In a recent Spectator panel debate titled ‘Review 2012, Preview 2013’, Matthew Parris startled an expectant audience by observing that in his view nothing very interesting had happened in the past 12 months, and not much excitement lies in wait for next year. Prediction, we know, is a mug’s game — those ancient Mayans who said the world was going to end last week must be feeling more sheepish than a flock of Treasury growth forecasters. Even predicting ‘not much excitement’ is to risk being horribly wrong if our banks turn out to be as under-capitalised as the doomsters suggest, and it all kicks off again like September 2008. But Matthew is wise: experience should have taught us by now not to hope for great moments of catharsis, and not to live in constant fear of cataclysm.
So that’s it really. Muddling through is set to continue, the coalition will stumble on, recovery will be patchy, unseasonal weather and inappropriate behaviour will make headlines for want of anything weightier — and Europe’s ‘Newcomer to Watch’ will be Silvio Berlusconi. But still we must scratch our crystal balls one last time for 2012. So let me offer some positive futurology for two sectors close to my heart: banks and books.
Pay as you go
Following pre-Christmas arrests of Libor traders, huge fines on HSBC for laundering drug money and a £270 million cock-up at Northern Rock, banks could hardly stand lower in public estimation if they had been caught partying in Jimmy Savile’s dressing room. New entrants on the high street have made little impact so far — though I like the sound of the fledgling Cambridge & Counties Bank, which says it is busy offering loans to East Anglian retailers, pubs and hot food takeaways. As for the established banks, it’s hard to think of anything they can do to redeem themselves in 2013, except stop saying no to small-business borrowers.
But there is at least one new thing worth highlighting: Barclays’ ‘Pingit’ gimmick, allowing money to be sent and received by mobile phone, may just seem like another little step towards running your life through a hand-held device — but in the Third World, such services make a huge difference. Our ‘Wild Life’ columnist Aidan Hartley writes in Montrose Journal about a phone-based payment system called M-Pesa which has taken away the danger of transporting wads of cash to pay his remote Kenyan farm payroll. A British digital success story is Monitise, which sells its money-transfer-by-phone technology all over the developing world. In India, habitual skimming of payroll cash by factory managers is being discouraged by a microfinance venture called Geosansar, which enables wages to be paid direct into accounts for illiterate workers, who then access their money via thumbprint scanners. Yes, the banking industry and its technology can sometimes be socially useful. Hold that thought for 2013.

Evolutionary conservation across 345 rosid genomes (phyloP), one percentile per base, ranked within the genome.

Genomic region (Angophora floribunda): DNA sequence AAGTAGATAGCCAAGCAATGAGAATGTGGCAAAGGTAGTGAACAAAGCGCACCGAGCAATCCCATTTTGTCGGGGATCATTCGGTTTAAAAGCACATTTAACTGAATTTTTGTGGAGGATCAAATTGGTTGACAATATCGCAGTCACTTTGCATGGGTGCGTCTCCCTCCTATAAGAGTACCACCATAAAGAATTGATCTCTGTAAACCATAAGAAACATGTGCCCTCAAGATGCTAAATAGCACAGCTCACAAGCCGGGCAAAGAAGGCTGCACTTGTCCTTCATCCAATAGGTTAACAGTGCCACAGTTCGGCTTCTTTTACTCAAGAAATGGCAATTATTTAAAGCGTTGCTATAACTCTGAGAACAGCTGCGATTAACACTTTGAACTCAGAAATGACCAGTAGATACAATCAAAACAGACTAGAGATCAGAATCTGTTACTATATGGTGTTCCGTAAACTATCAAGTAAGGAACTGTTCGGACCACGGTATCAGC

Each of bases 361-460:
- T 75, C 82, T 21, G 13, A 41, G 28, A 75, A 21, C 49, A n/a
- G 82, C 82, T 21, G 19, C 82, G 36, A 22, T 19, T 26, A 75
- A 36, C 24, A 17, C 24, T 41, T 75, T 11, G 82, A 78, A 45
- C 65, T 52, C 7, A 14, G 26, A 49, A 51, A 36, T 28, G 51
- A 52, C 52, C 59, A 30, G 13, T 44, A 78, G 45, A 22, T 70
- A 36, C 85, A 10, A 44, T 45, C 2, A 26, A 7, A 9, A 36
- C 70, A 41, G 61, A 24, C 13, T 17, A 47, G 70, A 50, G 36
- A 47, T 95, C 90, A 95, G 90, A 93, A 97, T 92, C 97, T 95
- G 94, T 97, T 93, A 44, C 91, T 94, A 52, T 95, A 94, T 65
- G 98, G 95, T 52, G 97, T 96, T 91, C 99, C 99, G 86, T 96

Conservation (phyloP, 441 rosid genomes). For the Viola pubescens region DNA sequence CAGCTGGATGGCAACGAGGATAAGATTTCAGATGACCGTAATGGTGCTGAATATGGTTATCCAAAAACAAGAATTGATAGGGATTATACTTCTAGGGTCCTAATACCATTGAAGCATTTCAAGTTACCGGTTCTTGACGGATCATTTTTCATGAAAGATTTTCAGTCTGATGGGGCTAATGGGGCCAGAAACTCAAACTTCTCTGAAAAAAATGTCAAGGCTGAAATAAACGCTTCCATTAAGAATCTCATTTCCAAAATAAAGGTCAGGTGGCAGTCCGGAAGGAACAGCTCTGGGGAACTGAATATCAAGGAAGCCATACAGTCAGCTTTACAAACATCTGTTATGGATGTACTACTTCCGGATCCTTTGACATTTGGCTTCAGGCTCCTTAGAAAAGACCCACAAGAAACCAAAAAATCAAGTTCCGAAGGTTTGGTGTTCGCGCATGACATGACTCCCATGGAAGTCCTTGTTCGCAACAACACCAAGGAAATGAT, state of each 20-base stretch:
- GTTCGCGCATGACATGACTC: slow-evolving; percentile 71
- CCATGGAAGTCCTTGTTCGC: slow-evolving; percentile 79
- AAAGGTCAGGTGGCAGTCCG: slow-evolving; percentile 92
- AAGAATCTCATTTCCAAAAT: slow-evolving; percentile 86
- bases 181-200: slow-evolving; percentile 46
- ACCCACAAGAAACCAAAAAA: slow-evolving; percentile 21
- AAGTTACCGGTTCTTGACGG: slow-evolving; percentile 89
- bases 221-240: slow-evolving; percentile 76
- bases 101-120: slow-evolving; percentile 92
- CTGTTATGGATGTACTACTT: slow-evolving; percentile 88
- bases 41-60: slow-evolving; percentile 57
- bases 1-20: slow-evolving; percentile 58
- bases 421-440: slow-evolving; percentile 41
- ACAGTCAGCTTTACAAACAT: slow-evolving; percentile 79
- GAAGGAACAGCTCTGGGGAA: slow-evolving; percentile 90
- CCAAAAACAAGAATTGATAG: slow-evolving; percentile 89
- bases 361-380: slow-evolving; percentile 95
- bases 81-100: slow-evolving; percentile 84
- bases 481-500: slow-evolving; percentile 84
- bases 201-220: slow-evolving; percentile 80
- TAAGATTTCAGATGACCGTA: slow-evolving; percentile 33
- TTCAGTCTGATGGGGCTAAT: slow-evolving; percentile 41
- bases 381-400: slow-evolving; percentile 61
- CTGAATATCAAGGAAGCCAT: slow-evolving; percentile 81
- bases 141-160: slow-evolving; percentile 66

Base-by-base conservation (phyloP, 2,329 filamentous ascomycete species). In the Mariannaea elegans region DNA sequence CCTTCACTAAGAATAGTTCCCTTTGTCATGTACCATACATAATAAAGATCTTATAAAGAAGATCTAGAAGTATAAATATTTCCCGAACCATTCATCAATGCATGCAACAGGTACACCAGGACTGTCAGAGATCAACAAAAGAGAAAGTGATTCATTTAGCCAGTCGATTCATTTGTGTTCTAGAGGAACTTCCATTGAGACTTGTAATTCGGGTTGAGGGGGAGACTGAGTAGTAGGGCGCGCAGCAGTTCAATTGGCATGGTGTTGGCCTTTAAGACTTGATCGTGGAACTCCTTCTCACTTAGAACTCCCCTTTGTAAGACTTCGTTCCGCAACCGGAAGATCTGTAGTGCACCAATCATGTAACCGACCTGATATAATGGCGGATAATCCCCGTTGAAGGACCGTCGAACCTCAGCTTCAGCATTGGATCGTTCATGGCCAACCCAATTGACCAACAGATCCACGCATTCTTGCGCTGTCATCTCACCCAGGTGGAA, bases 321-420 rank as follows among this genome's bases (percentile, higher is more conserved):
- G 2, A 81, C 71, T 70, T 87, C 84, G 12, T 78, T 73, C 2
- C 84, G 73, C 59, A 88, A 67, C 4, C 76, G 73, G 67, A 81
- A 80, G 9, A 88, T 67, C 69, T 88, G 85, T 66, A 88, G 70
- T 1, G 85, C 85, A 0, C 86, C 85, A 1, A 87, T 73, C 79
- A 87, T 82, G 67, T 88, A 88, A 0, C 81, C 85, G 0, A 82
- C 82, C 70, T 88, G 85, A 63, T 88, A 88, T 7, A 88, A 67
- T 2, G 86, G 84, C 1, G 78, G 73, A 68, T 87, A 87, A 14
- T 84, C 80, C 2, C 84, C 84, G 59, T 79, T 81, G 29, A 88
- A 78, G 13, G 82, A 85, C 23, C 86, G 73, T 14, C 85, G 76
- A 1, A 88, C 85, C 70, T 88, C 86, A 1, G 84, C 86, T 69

Two men at a party, one says: ‘I’m writing a book.’ The other replies: ‘Neither am I.’ Internet sources disagree whether that should be ‘novel’ rather than ‘book’, some think it was an exchange between Peter Cook and Dudley Moore, and I’ve always assumed it was a Spectator cartoon — but Michael Heath tells me authoritatively it was drawn for Private Eye by Barry Fantoni. There you go: ‘the truth has many shades, it’s not a matter of black and white, but grey,’ as the rapper B.o.B. puts it, rap being a milieu I have attempted to infiltrate in 2012 in the interest of keeping a finger on the pulse of change. And nothing is changing so fast as the world of books, in which I fear record numbers of would-be authors, baffled by the way publishing is mutating, will be saying ‘Neither am I’ to each other in 2013.
Some killer pre-Christmas book facts, not quite Mayan but certainly epoch–making: Amazon now sells 114 ebooks for every 100 printed ones; the merged Penguin Random House combine, publisher of everything from Fifty Shades of Grey to Pippa’s party tips, controls a quarter of all English-language book output; and the season’s top sellers were Jamie Oliver, Miranda Hart and Bradley Wiggins. The death of biodiversity in publishing, of the well-made book by the lesser-known author, is widely feared — while perversely, trade in secondhand and out-of-print titles flourishes as never before through online sellers.
But my man in the dusty bookshop with the leather elbow patches tells me not all is lost; far from it, in fact. The game for 2013 and beyond is about cutting out the middle-men, bringing writer and reader closer together through the power of the internet. The trade is waiting for Penguin Random House to offer an e-reader device exclusively carrying its own books. An intriguing new model is Unbound (so intriguing, I should say, that I am a small shareholder in it), which is the book world’s first adventure in ‘crowd-sourcing’: a growing crowd of online readers is invited to pledge support for authors’ pitches, and if enough pledges stack up the book is commissioned.
Meanwhile, the digital revolution has generated a new standard length — between 5,000 and 30,000 words — of works published only for e-readers: Amazon UK has its own version, Kindle Singles, in the hands of former Penguin publisher Andrew Rosenheim, while another is Endeavour Press, launched by Spectator contributor Matthew Lynn. Well-known authors may move next towards a subscription model, offering new writings, a chapter at a time, to their own online followers. Unknown writers have the option of low-cost self-publishing, digitally or print-on-demand. Irritating, ghosted celebrities will continue to take the cream, but real writers not primarily motivated by money can still find 50 ways to reach their readership.
And so to my New Year resolutions. A 20,000-word digital squib, instantly yours for £2.99? Maybe. A 200,000-word £25 tome, complete with elegant plate section and marbled endpapers? Neither am I.